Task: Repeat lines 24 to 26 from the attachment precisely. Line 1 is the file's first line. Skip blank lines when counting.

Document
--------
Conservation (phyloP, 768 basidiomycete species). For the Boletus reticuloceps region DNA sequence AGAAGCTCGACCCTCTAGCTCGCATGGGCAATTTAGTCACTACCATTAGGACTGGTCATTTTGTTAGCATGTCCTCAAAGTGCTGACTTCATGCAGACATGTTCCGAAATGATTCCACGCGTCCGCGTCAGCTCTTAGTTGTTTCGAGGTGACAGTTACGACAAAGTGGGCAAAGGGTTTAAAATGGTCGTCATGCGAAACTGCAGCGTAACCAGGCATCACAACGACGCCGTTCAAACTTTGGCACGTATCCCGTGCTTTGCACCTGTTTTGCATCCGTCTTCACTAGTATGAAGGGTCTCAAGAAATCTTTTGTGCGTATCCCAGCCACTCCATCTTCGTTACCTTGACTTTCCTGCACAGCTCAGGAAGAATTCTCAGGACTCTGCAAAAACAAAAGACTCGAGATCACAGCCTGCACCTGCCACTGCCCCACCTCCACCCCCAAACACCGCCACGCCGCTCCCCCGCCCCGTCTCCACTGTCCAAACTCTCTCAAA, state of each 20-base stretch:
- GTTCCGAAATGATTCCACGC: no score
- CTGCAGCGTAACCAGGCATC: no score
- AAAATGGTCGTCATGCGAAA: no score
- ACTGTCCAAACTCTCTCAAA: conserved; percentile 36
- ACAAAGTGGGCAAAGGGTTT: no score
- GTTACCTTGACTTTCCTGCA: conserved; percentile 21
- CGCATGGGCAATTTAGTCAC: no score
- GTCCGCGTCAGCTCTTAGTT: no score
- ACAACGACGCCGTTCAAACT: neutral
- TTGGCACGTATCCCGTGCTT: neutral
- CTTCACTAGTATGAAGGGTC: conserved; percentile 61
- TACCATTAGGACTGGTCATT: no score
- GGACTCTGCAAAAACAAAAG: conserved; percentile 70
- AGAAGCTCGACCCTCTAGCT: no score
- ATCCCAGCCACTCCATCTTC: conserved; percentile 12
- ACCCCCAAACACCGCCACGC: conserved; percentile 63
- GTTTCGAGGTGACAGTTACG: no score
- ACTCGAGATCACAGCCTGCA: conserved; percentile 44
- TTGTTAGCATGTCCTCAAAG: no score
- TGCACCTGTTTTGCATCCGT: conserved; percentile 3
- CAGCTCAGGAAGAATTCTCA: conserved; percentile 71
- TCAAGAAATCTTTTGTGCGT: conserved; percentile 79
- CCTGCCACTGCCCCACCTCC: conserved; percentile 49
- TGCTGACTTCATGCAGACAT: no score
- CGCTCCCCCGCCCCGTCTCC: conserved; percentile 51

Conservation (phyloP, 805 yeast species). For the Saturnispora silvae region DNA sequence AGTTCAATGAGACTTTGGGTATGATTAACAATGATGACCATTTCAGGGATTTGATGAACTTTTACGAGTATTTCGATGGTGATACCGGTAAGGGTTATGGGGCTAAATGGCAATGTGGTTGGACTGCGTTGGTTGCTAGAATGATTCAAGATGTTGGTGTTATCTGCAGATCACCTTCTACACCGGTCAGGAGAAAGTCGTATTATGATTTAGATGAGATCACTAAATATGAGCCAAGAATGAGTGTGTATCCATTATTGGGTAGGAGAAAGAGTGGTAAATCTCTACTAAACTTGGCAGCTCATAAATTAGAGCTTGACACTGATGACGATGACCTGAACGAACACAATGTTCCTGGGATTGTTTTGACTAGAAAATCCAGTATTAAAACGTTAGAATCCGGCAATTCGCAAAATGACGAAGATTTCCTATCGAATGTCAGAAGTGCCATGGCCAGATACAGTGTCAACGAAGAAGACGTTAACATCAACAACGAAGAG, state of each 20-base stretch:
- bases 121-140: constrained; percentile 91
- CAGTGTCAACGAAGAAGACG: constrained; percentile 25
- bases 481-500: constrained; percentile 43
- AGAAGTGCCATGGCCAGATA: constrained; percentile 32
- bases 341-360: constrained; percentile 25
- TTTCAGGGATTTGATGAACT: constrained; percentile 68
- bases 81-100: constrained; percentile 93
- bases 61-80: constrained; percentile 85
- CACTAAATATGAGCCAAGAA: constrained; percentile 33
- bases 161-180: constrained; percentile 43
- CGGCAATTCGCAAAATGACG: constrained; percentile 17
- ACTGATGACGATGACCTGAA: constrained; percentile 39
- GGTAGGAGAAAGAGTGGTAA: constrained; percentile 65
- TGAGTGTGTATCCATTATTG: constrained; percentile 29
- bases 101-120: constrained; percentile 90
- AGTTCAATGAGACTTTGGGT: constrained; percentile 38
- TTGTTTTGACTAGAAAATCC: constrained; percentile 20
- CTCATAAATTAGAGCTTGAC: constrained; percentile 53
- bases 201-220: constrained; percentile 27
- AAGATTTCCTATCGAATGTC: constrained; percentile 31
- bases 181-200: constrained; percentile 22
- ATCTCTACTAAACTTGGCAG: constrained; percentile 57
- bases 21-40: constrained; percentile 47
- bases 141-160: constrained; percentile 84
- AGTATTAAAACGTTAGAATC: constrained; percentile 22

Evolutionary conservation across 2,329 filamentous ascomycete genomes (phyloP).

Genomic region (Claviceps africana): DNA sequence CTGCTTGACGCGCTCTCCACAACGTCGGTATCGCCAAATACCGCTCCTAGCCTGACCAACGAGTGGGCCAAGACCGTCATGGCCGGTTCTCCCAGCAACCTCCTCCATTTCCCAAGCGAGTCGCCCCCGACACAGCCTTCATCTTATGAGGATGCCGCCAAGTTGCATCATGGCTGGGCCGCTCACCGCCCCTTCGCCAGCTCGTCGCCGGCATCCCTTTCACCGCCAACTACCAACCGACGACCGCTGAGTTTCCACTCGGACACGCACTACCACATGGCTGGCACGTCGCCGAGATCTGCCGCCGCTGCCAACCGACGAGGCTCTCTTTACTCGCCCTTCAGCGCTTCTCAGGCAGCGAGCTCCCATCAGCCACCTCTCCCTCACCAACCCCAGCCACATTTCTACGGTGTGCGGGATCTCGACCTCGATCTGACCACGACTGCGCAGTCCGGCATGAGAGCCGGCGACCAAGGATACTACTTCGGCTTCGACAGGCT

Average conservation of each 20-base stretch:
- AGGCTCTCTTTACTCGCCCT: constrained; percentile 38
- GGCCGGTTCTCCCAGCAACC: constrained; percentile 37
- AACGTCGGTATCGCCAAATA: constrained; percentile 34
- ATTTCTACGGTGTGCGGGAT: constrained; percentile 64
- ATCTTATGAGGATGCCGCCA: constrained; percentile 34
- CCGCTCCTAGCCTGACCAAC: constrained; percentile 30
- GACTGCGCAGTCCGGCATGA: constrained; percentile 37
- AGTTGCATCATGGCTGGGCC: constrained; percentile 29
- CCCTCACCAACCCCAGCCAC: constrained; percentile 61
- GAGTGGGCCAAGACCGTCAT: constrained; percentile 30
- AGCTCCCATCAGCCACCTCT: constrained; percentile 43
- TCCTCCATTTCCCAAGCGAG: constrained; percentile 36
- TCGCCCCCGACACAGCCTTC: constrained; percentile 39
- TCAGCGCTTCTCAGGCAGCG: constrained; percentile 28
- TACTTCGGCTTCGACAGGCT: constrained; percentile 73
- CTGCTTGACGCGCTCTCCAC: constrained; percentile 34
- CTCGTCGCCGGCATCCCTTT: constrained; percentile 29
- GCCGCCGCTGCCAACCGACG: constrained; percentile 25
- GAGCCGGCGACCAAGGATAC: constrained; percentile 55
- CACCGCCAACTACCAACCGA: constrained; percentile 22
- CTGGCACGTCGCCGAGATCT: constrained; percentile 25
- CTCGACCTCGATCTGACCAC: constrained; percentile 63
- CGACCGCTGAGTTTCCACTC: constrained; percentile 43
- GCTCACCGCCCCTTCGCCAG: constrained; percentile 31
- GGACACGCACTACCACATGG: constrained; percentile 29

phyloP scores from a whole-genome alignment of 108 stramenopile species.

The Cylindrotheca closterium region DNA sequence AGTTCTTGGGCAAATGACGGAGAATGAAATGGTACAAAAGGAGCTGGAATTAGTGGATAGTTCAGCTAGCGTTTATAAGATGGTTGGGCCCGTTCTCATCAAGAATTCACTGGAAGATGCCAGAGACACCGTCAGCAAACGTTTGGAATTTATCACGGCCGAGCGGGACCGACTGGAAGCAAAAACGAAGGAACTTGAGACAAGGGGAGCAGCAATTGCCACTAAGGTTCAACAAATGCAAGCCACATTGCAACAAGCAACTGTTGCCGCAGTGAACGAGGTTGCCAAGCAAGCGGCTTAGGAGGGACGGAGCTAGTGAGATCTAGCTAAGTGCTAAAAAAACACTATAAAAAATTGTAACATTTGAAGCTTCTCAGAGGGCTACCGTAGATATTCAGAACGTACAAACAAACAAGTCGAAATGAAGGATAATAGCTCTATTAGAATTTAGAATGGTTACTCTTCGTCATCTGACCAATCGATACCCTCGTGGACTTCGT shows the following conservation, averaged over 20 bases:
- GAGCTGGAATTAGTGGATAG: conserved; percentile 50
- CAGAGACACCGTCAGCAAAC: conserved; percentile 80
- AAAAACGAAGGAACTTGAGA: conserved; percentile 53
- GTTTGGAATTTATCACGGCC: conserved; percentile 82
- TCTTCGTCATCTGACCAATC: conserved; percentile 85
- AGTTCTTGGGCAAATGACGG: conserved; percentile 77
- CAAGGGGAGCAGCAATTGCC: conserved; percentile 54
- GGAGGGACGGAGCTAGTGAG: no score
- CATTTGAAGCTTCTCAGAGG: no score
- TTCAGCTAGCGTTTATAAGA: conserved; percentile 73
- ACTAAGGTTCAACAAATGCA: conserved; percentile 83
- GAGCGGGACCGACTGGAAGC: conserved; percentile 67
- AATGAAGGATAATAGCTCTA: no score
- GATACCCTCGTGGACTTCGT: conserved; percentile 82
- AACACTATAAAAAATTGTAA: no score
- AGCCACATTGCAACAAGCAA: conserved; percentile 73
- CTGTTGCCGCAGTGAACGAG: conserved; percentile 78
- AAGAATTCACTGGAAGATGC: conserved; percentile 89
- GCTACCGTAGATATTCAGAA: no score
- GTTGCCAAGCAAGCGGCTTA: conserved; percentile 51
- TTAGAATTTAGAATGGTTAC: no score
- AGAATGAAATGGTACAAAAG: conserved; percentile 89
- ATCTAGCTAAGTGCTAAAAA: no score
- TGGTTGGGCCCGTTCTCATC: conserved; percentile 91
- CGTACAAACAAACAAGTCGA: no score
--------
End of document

- CCTGCCACTGCCCCACCTCC: conserved; percentile 49
- TGCTGACTTCATGCAGACAT: no score
- CGCTCCCCCGCCCCGTCTCC: conserved; percentile 51